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Aleksandr Isayevich Solzhenitsyn Dies at 89

by Christopher Chantrill
August 04, 2008 at 11:59 pm

WHAT CAN we say about Aleksandr Solzhenitsyn except to say that he was a Witness. He was a witness to perhaps the greatest evil mankind has ever seen. We shall not see his like again.

Solzhenitsyn’s place in history is his witness to the horrors of the Soviet penal camp system. His Gulag Archipelago describes the gruesome islands of labor camps that were spread across the Soviet Union. An estimated 60 million people entered those camps, millions of them to die.

But Solzhenitsyn did not thunder in his witness. He could have issued a thunderbolt to rock the world. Instead he launched an earthquake. He laughed. He laughed at at evil. That is the great takeaway from Gulag. The laughter.

In the New York Times obituary we are treated to a quote from Susan Sontag.

“We were laughing and agreeing about how we thought Solzhenitsyn’s views on the United States, his criticism of the press, and all the rest were deeply wrong, and on and on,” she said. “And then Joseph said: ‘But you know, Susan, everything Solzhenitsyn says about the Soviet Union is true. Really, all those numbers — 60 million victims — it’s all true.’”

Er, no, Susan. In Solzhenitsyn’s critique of the West, made in his address at Harvard in 1978, he was exactly right.

Delivering the commencement address at Harvard in 1978, he called the country of his sanctuary spiritually weak and mired in vulgar materialism. Americans, he said, speaking in Russian through a translator, were cowardly. Few were willing to die for their ideals, he said. He condemned both the United States government and American society for its “hasty” capitulation in Vietnam. And he criticized the country’s music as intolerable and attacked its unfettered press, accusing it of violations of privacy.

But you can understand why a liberal wouldn’t have liked his critique.

Alekxandr Isayevich was, before everything else, a Russian. And it will be as a Russian, and as a Witness to evil, that he will be remembered.

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Christopher Chantrill blogs at www.roadtothemiddleclass.com.  His Road to the Middle Class is forthcoming.


 TAGS


Faith & Purpose

“When we began first to preach these things, the people appeared as awakened from the sleep of ages—they seemed to see for the first time that they were responsible beings, and that a refusal to use the means appointed was a damning sin.”
Finke, Stark, The Churching of America, 1776-1990


Mutual Aid

In 1911... at least nine million of the 12 million covered by national insurance were already members of voluntary sick pay schemes. A similar proportion were also eligible for medical care.
Green, Reinventing Civil Society


Education

“We have met with families in which for weeks together, not an article of sustenance but potatoes had been used; yet for every child the hard-earned sum was provided to send them to school.”
E. G. West, Education and the State


Living Under Law

Law being too tenuous to rely upon in [Ulster and the Scottish borderlands], people developed patterns of settling differences by personal fighting and family feuds.
Thomas Sowell, Conquests and Cultures


German Philosophy

The primary thing to keep in mind about German and Russian thought since 1800 is that it takes for granted that the Cartesian, Lockean or Humean scientific and philosophical conception of man and nature... has been shown by indisputable evidence to be inadequate.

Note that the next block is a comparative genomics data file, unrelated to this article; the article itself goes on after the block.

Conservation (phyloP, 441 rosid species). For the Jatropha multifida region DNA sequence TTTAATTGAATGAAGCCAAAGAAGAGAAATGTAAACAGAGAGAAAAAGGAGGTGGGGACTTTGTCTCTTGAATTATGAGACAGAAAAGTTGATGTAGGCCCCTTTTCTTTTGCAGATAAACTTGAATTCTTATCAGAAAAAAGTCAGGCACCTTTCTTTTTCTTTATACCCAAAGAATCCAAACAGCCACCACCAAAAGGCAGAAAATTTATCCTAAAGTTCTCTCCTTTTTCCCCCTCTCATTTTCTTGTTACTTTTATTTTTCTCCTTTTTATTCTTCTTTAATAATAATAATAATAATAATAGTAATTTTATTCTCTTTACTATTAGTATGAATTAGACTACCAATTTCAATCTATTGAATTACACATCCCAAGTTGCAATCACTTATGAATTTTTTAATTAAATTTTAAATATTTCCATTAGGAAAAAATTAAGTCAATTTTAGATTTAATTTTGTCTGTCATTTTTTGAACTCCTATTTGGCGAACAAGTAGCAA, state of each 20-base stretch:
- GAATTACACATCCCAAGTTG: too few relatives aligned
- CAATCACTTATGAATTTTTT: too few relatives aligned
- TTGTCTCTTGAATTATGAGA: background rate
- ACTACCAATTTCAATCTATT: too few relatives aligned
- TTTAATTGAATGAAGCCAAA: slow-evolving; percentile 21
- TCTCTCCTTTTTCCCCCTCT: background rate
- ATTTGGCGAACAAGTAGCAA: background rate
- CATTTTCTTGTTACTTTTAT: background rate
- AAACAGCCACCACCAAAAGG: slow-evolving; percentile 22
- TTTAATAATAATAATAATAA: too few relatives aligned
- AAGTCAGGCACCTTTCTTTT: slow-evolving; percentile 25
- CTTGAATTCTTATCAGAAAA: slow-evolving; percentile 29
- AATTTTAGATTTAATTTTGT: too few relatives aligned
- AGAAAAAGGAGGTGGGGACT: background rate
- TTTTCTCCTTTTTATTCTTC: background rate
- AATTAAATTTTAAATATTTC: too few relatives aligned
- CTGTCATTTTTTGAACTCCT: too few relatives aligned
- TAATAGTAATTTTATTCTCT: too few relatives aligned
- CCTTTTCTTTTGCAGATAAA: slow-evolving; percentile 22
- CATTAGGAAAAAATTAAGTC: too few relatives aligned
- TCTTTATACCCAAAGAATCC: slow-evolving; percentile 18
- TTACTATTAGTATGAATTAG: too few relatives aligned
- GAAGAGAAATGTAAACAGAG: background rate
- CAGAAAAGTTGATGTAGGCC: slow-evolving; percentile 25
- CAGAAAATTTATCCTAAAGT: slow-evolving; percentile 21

F.S.C. Northrop, The Meeting of East and West


Knowledge

Inquiry does not start unless there is a problem... It is the problem and its characteristics revealed by analysis which guides one first to the relevant facts and then, once the relevant facts are known, to the relevant hypotheses.
F.S.C. Northrop, The Logic of the Sciences and the Humanities


Chappies

“But I saw a man yesterday who knows a fellow who had it from a chappie that said that Urquhart had been dipping himself a bit recklessly off the deep end.”  —Freddy Arbuthnot
Dorothy L. Sayers, Strong Poison


Democratic Capitalism

I mean three systems in one: a predominantly market economy; a polity respectful of the rights of the individual to life, liberty, and the pursuit of happiness; and a system of cultural institutions moved by ideals of liberty and justice for all. In short, three dynamic and converging systems functioning as one: a democratic polity, an economy based on markets and incentives, and a moral-cultural system which is plural and, in the largest sense, liberal.
Michael Novak, The Spirit of Democratic Capitalism


Action

The incentive that impels a man to act is always some uneasiness... But to make a man act [he must have] the expectation that purposeful behavior has the power to remove or at least to alleviate the felt uneasiness.
Ludwig von Mises, Human Action


Churches

[In the] higher Christian churches... they saunter through the liturgy like Mohawks along a string of scaffolding who have long since forgotten their danger. If God were to blast such a service to bits, the congregation would be, I believe, genuinely shocked. But in the low churches you expect it every minute.
Annie Dillard, Holy the Firm


Conversion

“When we received Christ,” Phil added, “all of a sudden we now had a rule book to go by, and when we had problems the preacher was right there to give us the answers.”
James M. Ault, Jr., Spirit and Flesh


Living Law

The recognition and integration of extralegal property rights [in the Homestead Act] was a key element in the United States becoming the most important market economy and producer of capital in the world.
Hernando de Soto, The Mystery of Capital


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©2007 Christopher Chantrill